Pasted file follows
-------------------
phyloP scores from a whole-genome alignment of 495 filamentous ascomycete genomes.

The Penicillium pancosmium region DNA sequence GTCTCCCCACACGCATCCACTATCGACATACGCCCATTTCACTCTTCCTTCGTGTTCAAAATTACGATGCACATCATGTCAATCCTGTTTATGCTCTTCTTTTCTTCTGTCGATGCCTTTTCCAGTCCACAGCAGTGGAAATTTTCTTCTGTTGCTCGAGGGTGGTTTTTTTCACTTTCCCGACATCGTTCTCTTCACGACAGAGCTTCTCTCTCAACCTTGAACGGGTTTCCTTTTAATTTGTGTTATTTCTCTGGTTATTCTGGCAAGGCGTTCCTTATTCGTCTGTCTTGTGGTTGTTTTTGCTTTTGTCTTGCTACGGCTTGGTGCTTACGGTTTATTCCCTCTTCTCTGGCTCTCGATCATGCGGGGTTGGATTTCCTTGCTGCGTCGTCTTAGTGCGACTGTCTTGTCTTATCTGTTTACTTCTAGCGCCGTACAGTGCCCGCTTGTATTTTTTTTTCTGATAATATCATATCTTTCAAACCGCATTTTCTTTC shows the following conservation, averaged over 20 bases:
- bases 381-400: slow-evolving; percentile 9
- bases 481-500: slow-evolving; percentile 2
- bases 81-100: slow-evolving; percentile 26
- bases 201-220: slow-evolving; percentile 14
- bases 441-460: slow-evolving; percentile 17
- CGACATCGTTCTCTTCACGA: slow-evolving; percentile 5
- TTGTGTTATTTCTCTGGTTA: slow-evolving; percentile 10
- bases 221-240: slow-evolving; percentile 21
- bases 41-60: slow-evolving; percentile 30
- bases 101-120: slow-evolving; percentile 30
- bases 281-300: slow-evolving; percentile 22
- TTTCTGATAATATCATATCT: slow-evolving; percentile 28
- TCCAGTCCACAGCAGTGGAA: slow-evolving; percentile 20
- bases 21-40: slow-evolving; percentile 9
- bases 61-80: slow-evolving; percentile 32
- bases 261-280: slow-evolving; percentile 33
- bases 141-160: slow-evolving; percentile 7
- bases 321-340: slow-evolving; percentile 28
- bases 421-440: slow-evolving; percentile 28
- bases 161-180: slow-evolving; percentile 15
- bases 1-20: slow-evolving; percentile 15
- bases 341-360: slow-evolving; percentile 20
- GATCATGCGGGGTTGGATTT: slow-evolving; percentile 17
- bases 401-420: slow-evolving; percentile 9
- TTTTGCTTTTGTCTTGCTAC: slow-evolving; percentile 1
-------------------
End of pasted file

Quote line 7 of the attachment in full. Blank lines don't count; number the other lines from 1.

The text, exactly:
- bases 441-460: slow-evolving; percentile 17